Moorcock’s novel, about a time traveler who wants to meet Jesus, isn’t for the doctrinaire, but I found it powerful even if the ending is pretty obvious, one might even say inevitable, from page 2. Lastly, Russ’ novel has its flaws, such as being nearly plotless, but it’s a great example of what science fiction can do, in this case the incorporation of autobiography and social commentary on women’s status in society in the 1960s and early ’70s, even in a story that has aliens. Even if the story was hard to follow at times, I found the writing and subject matter refreshing and eye-opening. Some of the concerns about women’s place have dated, but my sense is that most have not, sadly.
Where did these books come from? The Dylan was bought in (ulp) 1995 in Victorville, the PKD at the San Diego Comic Con in 2005, the Luvaas from Amazon in 2007, the Wells from Book Rack in La Verne in 2010, the Moorcock sometime in the ’00s and the Russ in 2011 in Whittier. (I owned the Moorcock in my Illinois period, sold it unread before moving, and then bought the same edition a second time a decade or so ago. It was a particular pleasure to read it.)
With six books in February, making up for a mere two in January, I’m at an average of four books per month, a bit more respectable.
How was your February, readers?
Next month: “Funny in Farsi” and more to be determined.
First my internet stopped working. Then my attempts to upgrade my service dragged on for weeks, with multiple phone calls and multiple service visits. I recount the frustration, and humor, of the situation in Sunday’s column.
Two readers sent slightly wacky notes in response to my column on John Clifford’s Garey Avenue restaurant crawl. Those kick off Friday’s column, which also has a bunch of Culture Corner items, a correction and a Valley Vignette.
Wicked Cow Burgers and Brews, 131 W. Foothill Blvd. (at Euclid), Upland; open daily from 11 a.m. to 11 p.m., and to midnight Fridays and Saturdays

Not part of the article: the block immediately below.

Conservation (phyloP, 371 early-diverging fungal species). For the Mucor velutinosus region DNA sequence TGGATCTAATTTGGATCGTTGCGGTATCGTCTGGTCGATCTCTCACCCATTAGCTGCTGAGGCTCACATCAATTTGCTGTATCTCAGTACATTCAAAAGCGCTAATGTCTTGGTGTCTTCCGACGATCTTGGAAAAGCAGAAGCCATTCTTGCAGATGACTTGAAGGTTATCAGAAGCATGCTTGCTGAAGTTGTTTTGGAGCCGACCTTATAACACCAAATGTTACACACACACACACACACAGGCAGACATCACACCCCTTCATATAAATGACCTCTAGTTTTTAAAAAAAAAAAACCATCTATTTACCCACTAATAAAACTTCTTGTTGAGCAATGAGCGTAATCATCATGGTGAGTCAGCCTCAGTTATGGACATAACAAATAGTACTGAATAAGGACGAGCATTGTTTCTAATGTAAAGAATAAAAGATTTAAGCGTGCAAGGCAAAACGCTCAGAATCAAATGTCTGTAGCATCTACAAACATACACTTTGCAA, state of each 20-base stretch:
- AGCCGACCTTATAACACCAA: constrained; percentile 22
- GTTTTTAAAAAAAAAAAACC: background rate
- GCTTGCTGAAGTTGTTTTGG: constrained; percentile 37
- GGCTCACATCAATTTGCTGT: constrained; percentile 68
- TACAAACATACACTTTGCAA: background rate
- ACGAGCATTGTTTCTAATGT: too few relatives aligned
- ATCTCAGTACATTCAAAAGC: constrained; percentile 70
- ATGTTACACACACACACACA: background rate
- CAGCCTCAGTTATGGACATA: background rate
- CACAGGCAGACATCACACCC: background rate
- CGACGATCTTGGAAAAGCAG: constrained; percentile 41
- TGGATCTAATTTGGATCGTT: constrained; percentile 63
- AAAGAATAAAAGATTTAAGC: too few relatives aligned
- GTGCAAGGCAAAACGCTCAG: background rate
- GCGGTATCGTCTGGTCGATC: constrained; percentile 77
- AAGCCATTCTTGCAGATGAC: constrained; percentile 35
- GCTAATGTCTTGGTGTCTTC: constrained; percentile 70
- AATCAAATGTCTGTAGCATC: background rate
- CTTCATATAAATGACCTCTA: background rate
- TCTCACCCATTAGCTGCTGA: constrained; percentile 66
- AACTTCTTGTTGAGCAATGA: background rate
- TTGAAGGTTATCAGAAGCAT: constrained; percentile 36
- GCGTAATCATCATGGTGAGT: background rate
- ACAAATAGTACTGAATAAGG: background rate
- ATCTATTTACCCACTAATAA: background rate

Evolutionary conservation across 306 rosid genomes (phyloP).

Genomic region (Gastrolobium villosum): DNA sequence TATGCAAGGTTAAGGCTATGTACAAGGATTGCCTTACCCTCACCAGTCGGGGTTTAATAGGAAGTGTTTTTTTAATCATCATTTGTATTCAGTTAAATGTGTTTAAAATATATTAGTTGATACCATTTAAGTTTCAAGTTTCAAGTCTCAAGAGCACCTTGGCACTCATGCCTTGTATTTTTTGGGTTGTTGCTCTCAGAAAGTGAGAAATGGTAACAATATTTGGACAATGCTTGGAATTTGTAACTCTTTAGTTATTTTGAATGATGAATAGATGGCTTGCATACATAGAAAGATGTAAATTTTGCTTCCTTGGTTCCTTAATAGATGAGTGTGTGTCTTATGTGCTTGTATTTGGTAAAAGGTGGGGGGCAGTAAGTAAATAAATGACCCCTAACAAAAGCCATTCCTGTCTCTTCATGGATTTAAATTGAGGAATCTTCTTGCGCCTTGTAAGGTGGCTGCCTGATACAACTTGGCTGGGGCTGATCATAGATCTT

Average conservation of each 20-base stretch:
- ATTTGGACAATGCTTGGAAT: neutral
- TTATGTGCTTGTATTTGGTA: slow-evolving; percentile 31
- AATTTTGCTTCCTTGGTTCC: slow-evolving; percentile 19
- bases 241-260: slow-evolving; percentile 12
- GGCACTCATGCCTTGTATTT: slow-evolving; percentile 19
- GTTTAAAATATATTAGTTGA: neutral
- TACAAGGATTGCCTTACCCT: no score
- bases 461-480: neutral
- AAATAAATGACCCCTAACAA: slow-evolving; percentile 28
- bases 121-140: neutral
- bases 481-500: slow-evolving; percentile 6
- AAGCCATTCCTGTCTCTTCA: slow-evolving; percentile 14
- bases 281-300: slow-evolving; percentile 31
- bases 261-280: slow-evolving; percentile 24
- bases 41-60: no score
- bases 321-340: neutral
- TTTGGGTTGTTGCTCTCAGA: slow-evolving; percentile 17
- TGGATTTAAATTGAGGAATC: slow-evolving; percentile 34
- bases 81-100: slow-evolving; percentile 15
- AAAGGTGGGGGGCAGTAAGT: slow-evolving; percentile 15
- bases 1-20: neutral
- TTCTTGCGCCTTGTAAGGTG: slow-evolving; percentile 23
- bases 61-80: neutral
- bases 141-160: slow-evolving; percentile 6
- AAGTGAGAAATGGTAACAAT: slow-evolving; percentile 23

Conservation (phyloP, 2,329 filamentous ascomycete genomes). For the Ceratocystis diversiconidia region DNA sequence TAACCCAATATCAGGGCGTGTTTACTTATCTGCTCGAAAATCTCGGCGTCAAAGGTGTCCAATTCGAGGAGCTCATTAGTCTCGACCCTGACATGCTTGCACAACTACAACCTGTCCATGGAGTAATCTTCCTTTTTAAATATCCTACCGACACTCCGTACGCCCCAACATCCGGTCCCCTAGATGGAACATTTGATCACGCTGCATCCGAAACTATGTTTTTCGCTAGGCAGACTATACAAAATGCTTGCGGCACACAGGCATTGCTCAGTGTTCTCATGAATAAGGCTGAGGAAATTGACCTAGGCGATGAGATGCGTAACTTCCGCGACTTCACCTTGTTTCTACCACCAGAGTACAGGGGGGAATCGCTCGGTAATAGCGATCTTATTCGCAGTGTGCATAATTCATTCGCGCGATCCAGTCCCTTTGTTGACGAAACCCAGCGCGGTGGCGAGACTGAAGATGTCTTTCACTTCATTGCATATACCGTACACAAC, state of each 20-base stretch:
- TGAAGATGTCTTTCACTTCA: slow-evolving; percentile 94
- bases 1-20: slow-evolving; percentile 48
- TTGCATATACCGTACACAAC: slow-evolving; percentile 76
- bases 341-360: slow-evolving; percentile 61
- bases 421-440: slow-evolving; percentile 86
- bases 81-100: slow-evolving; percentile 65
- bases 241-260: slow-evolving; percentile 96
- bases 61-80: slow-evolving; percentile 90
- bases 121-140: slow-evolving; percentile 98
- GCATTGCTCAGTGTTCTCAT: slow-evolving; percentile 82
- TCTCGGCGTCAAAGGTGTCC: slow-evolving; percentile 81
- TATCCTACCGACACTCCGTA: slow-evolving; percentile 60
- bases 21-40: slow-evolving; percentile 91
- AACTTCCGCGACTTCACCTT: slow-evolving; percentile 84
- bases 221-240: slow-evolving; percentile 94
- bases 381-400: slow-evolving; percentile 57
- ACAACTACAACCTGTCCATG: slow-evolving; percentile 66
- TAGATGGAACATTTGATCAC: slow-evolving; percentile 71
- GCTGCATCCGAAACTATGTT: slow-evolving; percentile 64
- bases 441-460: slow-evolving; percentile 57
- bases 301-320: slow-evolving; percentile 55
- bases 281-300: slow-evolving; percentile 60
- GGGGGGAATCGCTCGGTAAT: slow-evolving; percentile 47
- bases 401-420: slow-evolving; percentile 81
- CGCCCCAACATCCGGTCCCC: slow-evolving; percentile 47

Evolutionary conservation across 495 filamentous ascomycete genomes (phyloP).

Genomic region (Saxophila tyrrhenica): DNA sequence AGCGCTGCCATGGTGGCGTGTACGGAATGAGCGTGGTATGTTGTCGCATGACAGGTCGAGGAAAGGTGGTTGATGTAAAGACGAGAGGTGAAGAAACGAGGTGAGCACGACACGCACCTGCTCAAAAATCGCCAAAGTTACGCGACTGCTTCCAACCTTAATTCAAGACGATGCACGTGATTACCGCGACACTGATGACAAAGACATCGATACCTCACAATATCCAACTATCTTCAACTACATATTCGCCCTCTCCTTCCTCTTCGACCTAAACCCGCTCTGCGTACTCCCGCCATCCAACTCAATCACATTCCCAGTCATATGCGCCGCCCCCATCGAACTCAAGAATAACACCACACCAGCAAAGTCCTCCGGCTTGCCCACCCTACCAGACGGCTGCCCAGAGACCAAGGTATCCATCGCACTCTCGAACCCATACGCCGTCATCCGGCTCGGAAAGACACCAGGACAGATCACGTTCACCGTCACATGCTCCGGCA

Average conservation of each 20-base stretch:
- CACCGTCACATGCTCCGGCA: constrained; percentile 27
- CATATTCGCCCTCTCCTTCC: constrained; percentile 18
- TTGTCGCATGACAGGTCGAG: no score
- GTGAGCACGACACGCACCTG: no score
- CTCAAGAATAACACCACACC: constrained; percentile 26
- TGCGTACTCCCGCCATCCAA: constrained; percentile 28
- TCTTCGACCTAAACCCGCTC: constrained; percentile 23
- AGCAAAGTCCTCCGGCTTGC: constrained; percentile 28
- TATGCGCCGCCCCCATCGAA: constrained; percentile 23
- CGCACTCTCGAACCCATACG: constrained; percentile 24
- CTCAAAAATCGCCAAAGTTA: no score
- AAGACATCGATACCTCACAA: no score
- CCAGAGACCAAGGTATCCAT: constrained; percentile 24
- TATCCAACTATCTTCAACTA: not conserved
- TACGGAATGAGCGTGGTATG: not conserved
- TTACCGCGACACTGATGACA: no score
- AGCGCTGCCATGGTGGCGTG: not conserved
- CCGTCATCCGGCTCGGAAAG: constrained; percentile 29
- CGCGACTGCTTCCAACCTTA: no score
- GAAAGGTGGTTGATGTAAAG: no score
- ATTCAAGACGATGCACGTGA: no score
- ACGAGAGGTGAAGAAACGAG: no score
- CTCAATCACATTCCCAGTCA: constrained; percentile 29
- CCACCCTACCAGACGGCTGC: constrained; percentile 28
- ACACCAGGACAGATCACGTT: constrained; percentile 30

Wicked Cow, a gastropub, opened in December 2016 in a restaurant building on the edge of the Vons Center, taking over a space briefly occupied by Mes Amis, and for years previously by Pick Up Stix.
The interior is reminiscent of both prior occupants, with the same basic layout and open kitchen as Pick Up Stix and the nicer decor of Mes Amis. There’s a lot of red, gray and black, with wood accents and a tile floor, with a bar/counter.
The menu is short but interesting, mostly burgers and other sandwiches, a couple of salads, appetizers (including poutine), two dinner entrees, a steak and pasta, and 12 beers.
My first visit, I tried the signature burger, with onion rings as my side ($12). Arriving on a brioche bun, the burger was loosely packed and very good. This was promising enough that I returned on a drenching day in January for a second lunch.
This time I got the Oink-LT ($12), basically a BLT except with pork belly rather than bacon. That was a good switch, the soft, thick slices of pork belly having more taste and meat to them than the standard bacon. The side of fries was tasty.
Service was friendly and attentive both visits. In the spirit of full disclosure, the server, who is the general manager, comped my meal, she said because she remembered my early visit. I did not introduce myself. Anyway, I formed my judgment of the meal before realizing no bill would be forthcoming.
I would suggest only more attention to vegetarians, who must content themselves with either the Hipster burger or one salad, as virtually everything else, even the mac and cheese, has pork belly or another meat, and also the addition of a soup, which would have been a comforting choice on that cold, rainy day.
A cat wandered into Magic Door Books last summer. At first she was merely a meow coming from the walls; she turned out to be living behind a bookcase. After emerging, she’s now a fixture at the store. Cats and bookstores, if you didn’t know, are a thing. I tell the story in Wednesday’s column.
Checking Twitter this morning, I had a notification from a man in the Netherlands thanking me for participating in a whiskey tasting, where, as the photo above shows, I was “special guest.” (But of course.)
Evidently Frans Muthert looked for that David Allen on Twitter to get his handle to include in the tweet and didn’t notice he’d found a different, transcontinental fellow. As the guest’s apparent employer, Springbank Whisky (“The official Twitter account of Scotland’s oldest family owned distillery”) replied, “I don’t think ‘our’ David is on Twitter.”
He should sign up. Everyone’s talking about him!